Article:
Climate scientists at CarbonBrief examined how long we have left before depleting our collective carbon budget, and they don’t have encouraging news. These budgets gauge the amount of carbon emissions humans can pump into the atmosphere before temperatures rise 1.5 degrees, 2 degrees, and 3 degrees Celsius greater than pre-Industrial Revolution levels.
For their analysis, CarbonBrief utilized carbon budgets prepared by the Intergovernmental Panel on Climate Change (IPCC). For each temperature increase, IPCC created three budgets, each of which includes how likely we are to meet said budgets. The first offers a 66 percent chance, the second 50 percent, and the third 33 percent. CarbonBrief clarifies that those statistics aren’t probabilities but rather “the proportion of all the model simulations that keep warming below the temperature limit.”
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CarbonBrief zeroed in on the 66 percent chance of staying below the 1.5 degree limit. They then incorporated recent data from the Global Carbon Project, which revealed we may have only 5 years until we use up our carbon budget and hit the 1.5 degree mark.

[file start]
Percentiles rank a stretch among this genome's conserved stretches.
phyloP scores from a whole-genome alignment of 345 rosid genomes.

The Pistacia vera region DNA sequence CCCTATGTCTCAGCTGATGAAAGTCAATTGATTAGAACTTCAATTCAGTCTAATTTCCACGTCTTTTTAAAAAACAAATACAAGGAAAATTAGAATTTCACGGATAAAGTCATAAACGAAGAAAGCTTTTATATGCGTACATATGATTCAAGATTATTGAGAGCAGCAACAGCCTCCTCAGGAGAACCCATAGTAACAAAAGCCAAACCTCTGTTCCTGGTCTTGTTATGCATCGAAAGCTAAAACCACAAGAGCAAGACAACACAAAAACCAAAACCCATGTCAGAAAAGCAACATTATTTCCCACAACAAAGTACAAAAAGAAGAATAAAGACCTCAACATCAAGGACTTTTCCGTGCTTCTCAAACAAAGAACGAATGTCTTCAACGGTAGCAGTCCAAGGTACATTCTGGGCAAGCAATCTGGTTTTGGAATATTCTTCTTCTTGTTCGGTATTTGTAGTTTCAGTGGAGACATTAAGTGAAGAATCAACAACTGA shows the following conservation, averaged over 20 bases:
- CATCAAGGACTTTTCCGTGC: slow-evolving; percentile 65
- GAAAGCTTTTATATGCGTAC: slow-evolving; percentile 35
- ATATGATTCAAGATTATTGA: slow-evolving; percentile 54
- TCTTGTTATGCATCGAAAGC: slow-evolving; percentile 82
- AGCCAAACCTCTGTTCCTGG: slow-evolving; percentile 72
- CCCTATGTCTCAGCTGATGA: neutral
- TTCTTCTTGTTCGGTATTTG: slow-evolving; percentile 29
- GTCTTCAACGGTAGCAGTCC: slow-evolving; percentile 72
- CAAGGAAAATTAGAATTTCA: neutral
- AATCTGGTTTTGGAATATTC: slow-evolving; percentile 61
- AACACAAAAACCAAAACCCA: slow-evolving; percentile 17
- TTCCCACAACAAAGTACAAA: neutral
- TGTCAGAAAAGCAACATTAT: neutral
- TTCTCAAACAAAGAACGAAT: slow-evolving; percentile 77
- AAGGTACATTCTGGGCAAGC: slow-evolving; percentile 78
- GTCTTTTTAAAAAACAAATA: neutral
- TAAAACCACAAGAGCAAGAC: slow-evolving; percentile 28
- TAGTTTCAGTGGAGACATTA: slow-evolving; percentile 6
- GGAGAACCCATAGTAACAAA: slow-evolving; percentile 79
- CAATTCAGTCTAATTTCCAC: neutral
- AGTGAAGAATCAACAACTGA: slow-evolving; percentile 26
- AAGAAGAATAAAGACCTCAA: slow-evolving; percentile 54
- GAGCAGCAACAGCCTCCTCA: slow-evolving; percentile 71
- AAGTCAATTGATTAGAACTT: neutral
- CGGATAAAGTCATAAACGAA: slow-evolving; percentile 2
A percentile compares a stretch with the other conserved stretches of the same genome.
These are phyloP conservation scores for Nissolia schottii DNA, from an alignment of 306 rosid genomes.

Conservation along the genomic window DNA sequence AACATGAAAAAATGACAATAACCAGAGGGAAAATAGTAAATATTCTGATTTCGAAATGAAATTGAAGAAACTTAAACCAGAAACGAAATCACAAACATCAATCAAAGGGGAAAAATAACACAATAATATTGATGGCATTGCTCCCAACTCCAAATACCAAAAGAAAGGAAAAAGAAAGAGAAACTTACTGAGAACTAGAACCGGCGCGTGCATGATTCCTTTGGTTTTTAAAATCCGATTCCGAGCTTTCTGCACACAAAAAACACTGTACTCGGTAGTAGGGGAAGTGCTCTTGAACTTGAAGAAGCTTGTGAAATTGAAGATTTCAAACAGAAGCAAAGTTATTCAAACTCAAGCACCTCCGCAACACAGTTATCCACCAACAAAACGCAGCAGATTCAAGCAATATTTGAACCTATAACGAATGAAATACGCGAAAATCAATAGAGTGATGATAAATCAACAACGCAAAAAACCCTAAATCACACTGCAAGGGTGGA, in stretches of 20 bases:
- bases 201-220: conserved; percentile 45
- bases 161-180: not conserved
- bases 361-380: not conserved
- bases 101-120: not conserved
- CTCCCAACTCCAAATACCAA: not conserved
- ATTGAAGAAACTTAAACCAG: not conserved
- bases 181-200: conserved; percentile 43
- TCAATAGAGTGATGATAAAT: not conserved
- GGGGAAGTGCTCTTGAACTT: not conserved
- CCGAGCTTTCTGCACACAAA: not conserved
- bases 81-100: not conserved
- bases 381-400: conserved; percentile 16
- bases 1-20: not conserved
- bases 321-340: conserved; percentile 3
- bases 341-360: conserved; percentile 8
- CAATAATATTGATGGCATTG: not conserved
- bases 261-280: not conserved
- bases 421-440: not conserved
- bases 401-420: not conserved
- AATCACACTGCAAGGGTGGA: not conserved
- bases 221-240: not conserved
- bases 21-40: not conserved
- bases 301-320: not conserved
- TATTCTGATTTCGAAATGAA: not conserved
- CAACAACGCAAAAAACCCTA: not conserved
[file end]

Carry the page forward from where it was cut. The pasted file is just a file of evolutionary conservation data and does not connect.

2015 global emissions reached 39.7 billion metric tons due to “fossil fuel burning, cement production, and land use change.” That was down from 40.3 billion metric tons in 2014. Yet in 2011, the optimistic 66 percent 1.5 degree budget only allowed for 400 billion metric tons, so adding up emissions from all the years since then means we only have around 205 billion metric tons left in the budget. Projecting into the future, CarbonBrief suggests we may use up our budget by 2021.
The 66 percent chance budgets for 2 degrees and 3 degrees are slightly more hopeful, to be reached in just over 20 years and 55 and a half years, respectively, but some scientists have argued that 2 degrees is too much, and at that point our planet will suffer irreparable effects of climate change.
Even if we could stop all emissions tomorrow, the Earth would continue to warm for several years. Energy Research Scholar for the International Institute for Applied Systems Analysis Joeri Rogelj said, “…these budgets are a bit of an overestimate of the carbon we have left to burn because temperatures would continue to warm for about a decade after we stopped emitting CO2.”
Images and animation via CarbonBrief